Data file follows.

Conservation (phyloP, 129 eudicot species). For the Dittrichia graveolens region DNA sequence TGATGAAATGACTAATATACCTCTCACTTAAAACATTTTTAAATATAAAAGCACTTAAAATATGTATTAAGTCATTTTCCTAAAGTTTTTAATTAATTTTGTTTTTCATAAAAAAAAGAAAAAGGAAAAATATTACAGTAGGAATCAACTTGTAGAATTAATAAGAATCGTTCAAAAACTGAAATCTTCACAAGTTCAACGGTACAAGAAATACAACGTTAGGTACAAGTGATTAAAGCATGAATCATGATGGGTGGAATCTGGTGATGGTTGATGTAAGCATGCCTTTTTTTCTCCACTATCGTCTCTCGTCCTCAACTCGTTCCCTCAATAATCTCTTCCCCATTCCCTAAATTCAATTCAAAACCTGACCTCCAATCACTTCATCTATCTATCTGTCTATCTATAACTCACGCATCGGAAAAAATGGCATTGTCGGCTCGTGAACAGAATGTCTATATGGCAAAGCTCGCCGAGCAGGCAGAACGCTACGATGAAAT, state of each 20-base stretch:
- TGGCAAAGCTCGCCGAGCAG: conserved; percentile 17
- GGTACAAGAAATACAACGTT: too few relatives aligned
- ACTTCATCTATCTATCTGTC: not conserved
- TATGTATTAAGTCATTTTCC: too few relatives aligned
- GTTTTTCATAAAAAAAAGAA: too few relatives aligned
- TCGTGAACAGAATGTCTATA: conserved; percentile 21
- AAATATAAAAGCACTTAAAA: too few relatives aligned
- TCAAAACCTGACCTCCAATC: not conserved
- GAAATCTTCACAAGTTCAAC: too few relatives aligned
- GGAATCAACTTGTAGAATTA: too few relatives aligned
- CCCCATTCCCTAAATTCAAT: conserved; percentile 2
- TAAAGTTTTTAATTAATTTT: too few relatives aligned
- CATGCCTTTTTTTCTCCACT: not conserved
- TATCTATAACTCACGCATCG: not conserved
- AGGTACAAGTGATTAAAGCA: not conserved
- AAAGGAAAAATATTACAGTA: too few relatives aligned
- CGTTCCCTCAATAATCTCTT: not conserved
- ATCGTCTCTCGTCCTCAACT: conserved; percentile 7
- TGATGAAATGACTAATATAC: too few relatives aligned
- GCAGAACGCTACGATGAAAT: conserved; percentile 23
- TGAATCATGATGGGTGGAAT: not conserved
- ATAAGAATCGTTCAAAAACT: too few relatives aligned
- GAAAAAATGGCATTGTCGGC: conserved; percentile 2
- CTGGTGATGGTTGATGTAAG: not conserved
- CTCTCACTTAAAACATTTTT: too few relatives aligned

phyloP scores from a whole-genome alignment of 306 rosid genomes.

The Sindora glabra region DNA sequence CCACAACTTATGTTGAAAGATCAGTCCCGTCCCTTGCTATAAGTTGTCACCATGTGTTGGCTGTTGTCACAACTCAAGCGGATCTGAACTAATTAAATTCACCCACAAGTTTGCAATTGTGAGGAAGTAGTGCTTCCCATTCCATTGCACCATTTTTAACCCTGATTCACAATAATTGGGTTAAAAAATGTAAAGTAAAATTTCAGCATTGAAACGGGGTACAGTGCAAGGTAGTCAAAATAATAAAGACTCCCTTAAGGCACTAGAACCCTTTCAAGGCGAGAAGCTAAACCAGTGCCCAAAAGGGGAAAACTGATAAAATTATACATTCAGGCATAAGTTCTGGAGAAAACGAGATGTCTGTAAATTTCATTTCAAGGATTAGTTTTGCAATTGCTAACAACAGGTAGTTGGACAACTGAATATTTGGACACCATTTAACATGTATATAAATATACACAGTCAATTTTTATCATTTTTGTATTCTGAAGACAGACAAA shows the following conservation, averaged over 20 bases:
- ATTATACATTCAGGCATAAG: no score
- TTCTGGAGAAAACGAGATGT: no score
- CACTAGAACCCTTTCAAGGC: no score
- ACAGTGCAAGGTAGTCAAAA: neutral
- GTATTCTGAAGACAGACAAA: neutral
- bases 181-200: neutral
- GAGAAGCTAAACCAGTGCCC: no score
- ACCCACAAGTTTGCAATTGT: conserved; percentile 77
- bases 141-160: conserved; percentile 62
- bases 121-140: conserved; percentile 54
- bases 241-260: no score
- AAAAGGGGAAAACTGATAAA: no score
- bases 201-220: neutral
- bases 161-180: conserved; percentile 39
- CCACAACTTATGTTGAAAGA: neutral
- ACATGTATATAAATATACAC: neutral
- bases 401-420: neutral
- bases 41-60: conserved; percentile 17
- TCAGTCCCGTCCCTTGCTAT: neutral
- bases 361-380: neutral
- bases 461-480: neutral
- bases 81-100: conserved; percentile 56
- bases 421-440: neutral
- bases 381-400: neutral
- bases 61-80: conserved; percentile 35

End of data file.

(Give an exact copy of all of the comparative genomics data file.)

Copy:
Conservation (phyloP, 129 eudicot species). For the Dittrichia graveolens region DNA sequence TGATGAAATGACTAATATACCTCTCACTTAAAACATTTTTAAATATAAAAGCACTTAAAATATGTATTAAGTCATTTTCCTAAAGTTTTTAATTAATTTTGTTTTTCATAAAAAAAAGAAAAAGGAAAAATATTACAGTAGGAATCAACTTGTAGAATTAATAAGAATCGTTCAAAAACTGAAATCTTCACAAGTTCAACGGTACAAGAAATACAACGTTAGGTACAAGTGATTAAAGCATGAATCATGATGGGTGGAATCTGGTGATGGTTGATGTAAGCATGCCTTTTTTTCTCCACTATCGTCTCTCGTCCTCAACTCGTTCCCTCAATAATCTCTTCCCCATTCCCTAAATTCAATTCAAAACCTGACCTCCAATCACTTCATCTATCTATCTGTCTATCTATAACTCACGCATCGGAAAAAATGGCATTGTCGGCTCGTGAACAGAATGTCTATATGGCAAAGCTCGCCGAGCAGGCAGAACGCTACGATGAAAT, state of each 20-base stretch:
- TGGCAAAGCTCGCCGAGCAG: conserved; percentile 17
- GGTACAAGAAATACAACGTT: too few relatives aligned
- ACTTCATCTATCTATCTGTC: not conserved
- TATGTATTAAGTCATTTTCC: too few relatives aligned
- GTTTTTCATAAAAAAAAGAA: too few relatives aligned
- TCGTGAACAGAATGTCTATA: conserved; percentile 21
- AAATATAAAAGCACTTAAAA: too few relatives aligned
- TCAAAACCTGACCTCCAATC: not conserved
- GAAATCTTCACAAGTTCAAC: too few relatives aligned
- GGAATCAACTTGTAGAATTA: too few relatives aligned
- CCCCATTCCCTAAATTCAAT: conserved; percentile 2
- TAAAGTTTTTAATTAATTTT: too few relatives aligned
- CATGCCTTTTTTTCTCCACT: not conserved
- TATCTATAACTCACGCATCG: not conserved
- AGGTACAAGTGATTAAAGCA: not conserved
- AAAGGAAAAATATTACAGTA: too few relatives aligned
- CGTTCCCTCAATAATCTCTT: not conserved
- ATCGTCTCTCGTCCTCAACT: conserved; percentile 7
- TGATGAAATGACTAATATAC: too few relatives aligned
- GCAGAACGCTACGATGAAAT: conserved; percentile 23
- TGAATCATGATGGGTGGAAT: not conserved
- ATAAGAATCGTTCAAAAACT: too few relatives aligned
- GAAAAAATGGCATTGTCGGC: conserved; percentile 2
- CTGGTGATGGTTGATGTAAG: not conserved
- CTCTCACTTAAAACATTTTT: too few relatives aligned

phyloP scores from a whole-genome alignment of 306 rosid genomes.

The Sindora glabra region DNA sequence CCACAACTTATGTTGAAAGATCAGTCCCGTCCCTTGCTATAAGTTGTCACCATGTGTTGGCTGTTGTCACAACTCAAGCGGATCTGAACTAATTAAATTCACCCACAAGTTTGCAATTGTGAGGAAGTAGTGCTTCCCATTCCATTGCACCATTTTTAACCCTGATTCACAATAATTGGGTTAAAAAATGTAAAGTAAAATTTCAGCATTGAAACGGGGTACAGTGCAAGGTAGTCAAAATAATAAAGACTCCCTTAAGGCACTAGAACCCTTTCAAGGCGAGAAGCTAAACCAGTGCCCAAAAGGGGAAAACTGATAAAATTATACATTCAGGCATAAGTTCTGGAGAAAACGAGATGTCTGTAAATTTCATTTCAAGGATTAGTTTTGCAATTGCTAACAACAGGTAGTTGGACAACTGAATATTTGGACACCATTTAACATGTATATAAATATACACAGTCAATTTTTATCATTTTTGTATTCTGAAGACAGACAAA shows the following conservation, averaged over 20 bases:
- ATTATACATTCAGGCATAAG: no score
- TTCTGGAGAAAACGAGATGT: no score
- CACTAGAACCCTTTCAAGGC: no score
- ACAGTGCAAGGTAGTCAAAA: neutral
- GTATTCTGAAGACAGACAAA: neutral
- bases 181-200: neutral
- GAGAAGCTAAACCAGTGCCC: no score
- ACCCACAAGTTTGCAATTGT: conserved; percentile 77
- bases 141-160: conserved; percentile 62
- bases 121-140: conserved; percentile 54
- bases 241-260: no score
- AAAAGGGGAAAACTGATAAA: no score
- bases 201-220: neutral
- bases 161-180: conserved; percentile 39
- CCACAACTTATGTTGAAAGA: neutral
- ACATGTATATAAATATACAC: neutral
- bases 401-420: neutral
- bases 41-60: conserved; percentile 17
- TCAGTCCCGTCCCTTGCTAT: neutral
- bases 361-380: neutral
- bases 461-480: neutral
- bases 81-100: conserved; percentile 56
- bases 421-440: neutral
- bases 381-400: neutral
- bases 61-80: conserved; percentile 35